**Cast includes:** Roger Allam, Philip Quast, Stuart Neal, Jason Pennycooke, Tracie Bennett, Alicia Davies
**Running time:** 2hr 45min

The Last 5 Years, Duchess

Jason Robert Brown’s high concept musical charting the five-year course of a relationship with alternating viewpoints, one moving forward in time and one backwards, is rarely as clever as it likes to think it is.

As Paul Spicer’s writer Jamie meets, marries, betrays and then leaves his actress wife Cathy (Julie Atherton), her character travels from the opposite end of the timeline, the two only directly interacting as their paths cross halfway through.
Witty staging and great performances prevent the to and fro between the twoactors from becoming just a series of disjointed songs. Ultimately, though, they can’t fix the biggest problem with the musical – that the more interesting scenario of the breakup has to alternate with the description of a relationship on the way up. The best songs and performances are set in the post-marriage, pre-breakup sections of each timeline. As a result, it always feels like a great musical interrupted with frustrating amounts of backstory.

Given the harder job in having to convey a character whose story is being told backwards, Atherton manages to excel, providing heartbreak, tenderness and an ability to make the act of wringing humour out of every line seem effortless. In contrast, while Spicer’s character has a more conventional arc, it is a real struggle to feel sympathy for him, a problem that is not wholly the fault of the writing.

For all its faults, though, there is much to affect the hardest of audience hearts. One can only wonder how more effective these two actors could be when not hamstrung by a structure that does its best to work against their abilities.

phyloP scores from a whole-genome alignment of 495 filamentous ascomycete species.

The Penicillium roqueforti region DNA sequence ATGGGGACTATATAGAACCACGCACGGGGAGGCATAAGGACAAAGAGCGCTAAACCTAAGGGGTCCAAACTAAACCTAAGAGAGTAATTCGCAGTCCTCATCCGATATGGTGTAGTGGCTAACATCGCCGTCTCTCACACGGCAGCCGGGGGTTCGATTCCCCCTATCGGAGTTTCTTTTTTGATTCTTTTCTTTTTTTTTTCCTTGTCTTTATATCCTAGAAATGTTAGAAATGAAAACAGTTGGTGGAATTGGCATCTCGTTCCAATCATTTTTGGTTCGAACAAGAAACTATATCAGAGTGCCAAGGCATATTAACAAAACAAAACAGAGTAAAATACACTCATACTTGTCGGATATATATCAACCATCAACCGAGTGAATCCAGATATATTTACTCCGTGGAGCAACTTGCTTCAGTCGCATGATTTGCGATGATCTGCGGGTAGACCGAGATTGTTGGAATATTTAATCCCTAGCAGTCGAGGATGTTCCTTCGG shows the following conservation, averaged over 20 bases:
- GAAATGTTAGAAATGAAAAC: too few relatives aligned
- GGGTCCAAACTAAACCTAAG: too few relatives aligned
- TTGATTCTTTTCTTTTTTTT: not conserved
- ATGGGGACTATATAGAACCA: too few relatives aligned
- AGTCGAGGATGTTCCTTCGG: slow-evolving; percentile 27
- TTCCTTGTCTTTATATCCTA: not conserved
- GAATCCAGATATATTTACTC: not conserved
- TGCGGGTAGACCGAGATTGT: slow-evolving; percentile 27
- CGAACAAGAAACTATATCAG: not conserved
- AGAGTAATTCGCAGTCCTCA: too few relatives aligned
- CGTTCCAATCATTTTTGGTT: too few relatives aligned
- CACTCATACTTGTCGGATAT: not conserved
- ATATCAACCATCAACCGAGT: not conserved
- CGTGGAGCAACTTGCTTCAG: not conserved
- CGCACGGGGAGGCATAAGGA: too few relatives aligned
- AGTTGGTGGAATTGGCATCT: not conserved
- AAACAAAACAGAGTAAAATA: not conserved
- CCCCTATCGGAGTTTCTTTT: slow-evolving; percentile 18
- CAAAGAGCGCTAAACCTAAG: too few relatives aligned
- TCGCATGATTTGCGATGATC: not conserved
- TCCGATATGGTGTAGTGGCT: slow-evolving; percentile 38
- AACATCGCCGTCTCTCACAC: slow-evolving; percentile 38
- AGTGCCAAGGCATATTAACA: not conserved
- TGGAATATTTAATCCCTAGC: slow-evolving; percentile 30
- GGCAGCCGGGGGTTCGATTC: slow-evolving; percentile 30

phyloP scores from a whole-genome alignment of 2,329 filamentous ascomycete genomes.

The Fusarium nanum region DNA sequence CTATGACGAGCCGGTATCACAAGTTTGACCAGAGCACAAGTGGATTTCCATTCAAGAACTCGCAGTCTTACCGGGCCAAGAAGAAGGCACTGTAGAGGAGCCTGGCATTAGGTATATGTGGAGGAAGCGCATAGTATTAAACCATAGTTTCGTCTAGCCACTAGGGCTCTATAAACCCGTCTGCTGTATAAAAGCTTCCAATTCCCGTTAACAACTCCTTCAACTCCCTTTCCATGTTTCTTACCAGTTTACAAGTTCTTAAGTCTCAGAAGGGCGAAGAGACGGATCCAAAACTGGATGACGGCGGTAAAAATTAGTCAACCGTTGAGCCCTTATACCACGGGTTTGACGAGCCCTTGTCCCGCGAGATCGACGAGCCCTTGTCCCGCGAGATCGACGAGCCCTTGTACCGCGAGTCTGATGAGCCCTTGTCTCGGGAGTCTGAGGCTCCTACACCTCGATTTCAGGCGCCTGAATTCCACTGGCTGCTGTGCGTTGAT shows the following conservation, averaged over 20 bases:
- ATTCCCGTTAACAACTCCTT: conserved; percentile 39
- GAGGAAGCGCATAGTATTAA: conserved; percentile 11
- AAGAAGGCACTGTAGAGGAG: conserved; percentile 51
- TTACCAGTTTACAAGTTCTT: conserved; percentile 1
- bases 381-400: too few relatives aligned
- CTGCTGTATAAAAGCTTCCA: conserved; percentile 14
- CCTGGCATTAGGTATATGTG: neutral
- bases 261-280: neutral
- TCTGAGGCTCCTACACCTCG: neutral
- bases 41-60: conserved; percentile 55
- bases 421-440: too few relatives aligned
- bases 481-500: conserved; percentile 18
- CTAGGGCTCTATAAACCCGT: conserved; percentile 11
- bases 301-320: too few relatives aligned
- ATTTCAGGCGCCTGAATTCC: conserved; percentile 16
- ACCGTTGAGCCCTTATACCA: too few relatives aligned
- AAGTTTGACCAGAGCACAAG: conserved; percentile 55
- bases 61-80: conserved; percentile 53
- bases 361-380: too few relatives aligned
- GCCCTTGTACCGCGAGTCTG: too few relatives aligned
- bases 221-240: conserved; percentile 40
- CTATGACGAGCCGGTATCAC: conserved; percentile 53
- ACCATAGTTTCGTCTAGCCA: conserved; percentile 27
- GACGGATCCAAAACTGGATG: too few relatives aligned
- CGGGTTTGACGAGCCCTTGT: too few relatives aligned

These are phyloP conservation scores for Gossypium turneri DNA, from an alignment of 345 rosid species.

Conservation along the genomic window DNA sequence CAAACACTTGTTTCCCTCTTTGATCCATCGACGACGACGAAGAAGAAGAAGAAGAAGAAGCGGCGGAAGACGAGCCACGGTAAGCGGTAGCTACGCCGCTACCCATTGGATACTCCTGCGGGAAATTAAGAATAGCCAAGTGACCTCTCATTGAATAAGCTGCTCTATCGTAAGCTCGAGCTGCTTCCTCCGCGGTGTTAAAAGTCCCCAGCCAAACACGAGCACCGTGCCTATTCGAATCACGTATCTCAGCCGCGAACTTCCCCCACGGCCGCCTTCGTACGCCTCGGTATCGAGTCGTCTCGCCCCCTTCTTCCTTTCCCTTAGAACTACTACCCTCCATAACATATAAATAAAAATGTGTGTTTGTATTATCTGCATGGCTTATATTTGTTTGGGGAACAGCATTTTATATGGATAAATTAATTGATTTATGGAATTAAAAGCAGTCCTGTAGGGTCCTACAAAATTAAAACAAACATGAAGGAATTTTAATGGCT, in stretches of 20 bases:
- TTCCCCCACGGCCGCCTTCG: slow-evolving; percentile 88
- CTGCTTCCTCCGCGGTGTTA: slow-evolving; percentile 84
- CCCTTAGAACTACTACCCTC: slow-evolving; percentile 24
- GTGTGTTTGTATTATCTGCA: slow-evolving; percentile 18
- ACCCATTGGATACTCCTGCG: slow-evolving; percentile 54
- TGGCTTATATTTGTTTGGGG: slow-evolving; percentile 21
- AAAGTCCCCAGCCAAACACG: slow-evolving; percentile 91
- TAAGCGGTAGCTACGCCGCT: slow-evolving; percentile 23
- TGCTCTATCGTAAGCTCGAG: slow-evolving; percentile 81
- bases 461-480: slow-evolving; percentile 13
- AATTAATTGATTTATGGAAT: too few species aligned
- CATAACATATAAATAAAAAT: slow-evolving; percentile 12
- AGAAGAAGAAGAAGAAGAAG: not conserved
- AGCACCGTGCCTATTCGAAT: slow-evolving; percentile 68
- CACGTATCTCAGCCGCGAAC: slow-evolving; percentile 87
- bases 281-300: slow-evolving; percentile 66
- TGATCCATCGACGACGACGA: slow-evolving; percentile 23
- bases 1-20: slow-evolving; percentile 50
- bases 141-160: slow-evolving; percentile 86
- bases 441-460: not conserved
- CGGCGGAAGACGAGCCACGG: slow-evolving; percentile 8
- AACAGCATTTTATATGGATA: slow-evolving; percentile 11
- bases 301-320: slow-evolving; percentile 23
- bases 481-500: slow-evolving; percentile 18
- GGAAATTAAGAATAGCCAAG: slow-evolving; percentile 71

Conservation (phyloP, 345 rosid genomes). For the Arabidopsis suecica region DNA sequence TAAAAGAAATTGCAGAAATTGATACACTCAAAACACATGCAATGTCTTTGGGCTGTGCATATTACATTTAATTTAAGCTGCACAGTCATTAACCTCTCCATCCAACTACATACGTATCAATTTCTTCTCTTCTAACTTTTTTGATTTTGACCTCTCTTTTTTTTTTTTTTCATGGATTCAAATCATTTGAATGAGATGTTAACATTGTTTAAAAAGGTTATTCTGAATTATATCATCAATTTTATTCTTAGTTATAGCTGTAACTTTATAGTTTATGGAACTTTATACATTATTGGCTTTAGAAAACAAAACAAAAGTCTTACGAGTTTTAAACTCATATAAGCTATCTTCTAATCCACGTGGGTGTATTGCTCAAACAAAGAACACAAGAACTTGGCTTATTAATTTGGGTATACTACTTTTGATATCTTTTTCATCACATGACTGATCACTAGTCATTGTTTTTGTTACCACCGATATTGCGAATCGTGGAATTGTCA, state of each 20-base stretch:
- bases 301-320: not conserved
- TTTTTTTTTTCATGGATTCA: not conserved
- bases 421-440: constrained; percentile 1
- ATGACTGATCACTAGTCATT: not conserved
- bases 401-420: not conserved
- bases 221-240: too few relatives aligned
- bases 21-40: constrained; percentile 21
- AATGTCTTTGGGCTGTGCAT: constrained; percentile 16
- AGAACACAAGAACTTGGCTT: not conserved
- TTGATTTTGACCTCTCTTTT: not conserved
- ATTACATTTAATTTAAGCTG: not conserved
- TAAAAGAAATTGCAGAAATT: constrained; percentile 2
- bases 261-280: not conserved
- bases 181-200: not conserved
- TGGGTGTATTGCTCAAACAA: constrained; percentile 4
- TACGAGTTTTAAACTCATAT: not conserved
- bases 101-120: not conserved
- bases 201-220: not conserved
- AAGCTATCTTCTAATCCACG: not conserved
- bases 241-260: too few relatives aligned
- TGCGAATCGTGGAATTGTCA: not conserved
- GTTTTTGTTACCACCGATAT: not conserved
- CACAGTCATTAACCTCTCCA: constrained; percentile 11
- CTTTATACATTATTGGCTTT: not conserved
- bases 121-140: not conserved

_Reviewed for [The Stage](

**Duchess, London**, May 6-10
**Author:** Jason Robert Brown
**Director:** Amelia Sears
**Producer:** Jamie Hendry Productions and Neil Eckersley & Paul Spicer for Speckulation Entertainment
**Cast includes:** Julie Atherton, Paul Spicer
**Running time:** 1hr 30mins

Anton & Erin – Cheek to Cheek, London Coliseum

Audiences new to the world of ballroom dancing thanks to the success of Strictly Come Dancing are comfortably catered for by this show, devised by two of the series’ professional dancers.

Stars Anton Du Beke and Erin Boag have been dancing together for more than 12 years, serving for half that time on the BBC show. This live spectacular plays to their strengths as defined on television. In Du Beke’s case, that means he is often more comfortable exchanging a nod and a wink with the audience than he is engaging with Boag, whose flowing lines and sure-footedness present a much more traditional view of ballroom.

With the principals’ expertise in the ballroom discipline on display throughout, the Latin dances in the repertoire are showcased more effectively by Chris Marques and Jaclyn Spencer, who add real heat to Du Beke and Boag’s warmth. All four dancers, along with a highly impressive ensemble, perform in front of the mighty big band sound of the London Concert Orchestra, with some songs also benefitting from a fine vocal performance from Richard Shelton.

Unfortunately, some of Shelton’s solo spots do sap the whole evening of its momentum somewhat. Any dance show which builds in breaks for a sung number takes a risk and Shelton struggles to make his presence felt while alone upstage under the Coliseum’s enormous proscenium. He works much better when performing alongside the dancers, but the net effect is a first act which feels choppy.

Thankfully, the pacing of the post-interval repertoire is much improved, with Marques’ and Spencer’s salsa to Take Five marking the point at which the show moves from very good to superb, with a tango arrangement of Carl Orff’s Carmina Burana song cycle a particular highlight, Du Beke’s obvious struggles with some ambitious lifts notwithstanding.